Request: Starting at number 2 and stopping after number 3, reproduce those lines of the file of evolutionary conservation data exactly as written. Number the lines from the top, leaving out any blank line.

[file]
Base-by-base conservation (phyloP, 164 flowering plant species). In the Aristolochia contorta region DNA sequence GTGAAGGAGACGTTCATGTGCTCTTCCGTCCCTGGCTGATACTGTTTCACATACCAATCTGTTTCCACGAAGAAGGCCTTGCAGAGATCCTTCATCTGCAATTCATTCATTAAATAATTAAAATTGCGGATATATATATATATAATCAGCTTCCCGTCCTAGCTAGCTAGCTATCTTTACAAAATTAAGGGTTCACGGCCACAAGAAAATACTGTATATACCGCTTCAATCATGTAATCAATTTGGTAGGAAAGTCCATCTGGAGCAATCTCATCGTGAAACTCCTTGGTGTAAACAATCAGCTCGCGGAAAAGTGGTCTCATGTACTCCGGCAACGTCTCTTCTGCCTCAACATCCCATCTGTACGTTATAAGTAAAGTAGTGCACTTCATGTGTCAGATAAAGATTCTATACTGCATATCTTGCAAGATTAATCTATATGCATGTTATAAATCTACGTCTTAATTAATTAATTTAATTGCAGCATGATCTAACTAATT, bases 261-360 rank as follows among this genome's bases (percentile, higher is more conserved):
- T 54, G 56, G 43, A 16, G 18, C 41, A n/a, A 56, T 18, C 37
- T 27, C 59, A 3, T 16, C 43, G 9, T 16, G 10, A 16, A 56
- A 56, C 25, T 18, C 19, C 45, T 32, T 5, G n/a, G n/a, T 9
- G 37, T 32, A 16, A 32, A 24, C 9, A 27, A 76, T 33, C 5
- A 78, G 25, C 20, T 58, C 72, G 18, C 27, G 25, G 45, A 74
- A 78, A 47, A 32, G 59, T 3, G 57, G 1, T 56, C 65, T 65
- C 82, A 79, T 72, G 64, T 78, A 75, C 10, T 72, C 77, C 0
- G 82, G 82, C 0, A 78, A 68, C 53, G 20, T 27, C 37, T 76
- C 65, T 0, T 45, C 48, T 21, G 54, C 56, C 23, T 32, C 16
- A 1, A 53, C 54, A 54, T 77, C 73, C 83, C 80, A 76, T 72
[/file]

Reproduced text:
- T 54, G 56, G 43, A 16, G 18, C 41, A n/a, A 56, T 18, C 37
- T 27, C 59, A 3, T 16, C 43, G 9, T 16, G 10, A 16, A 56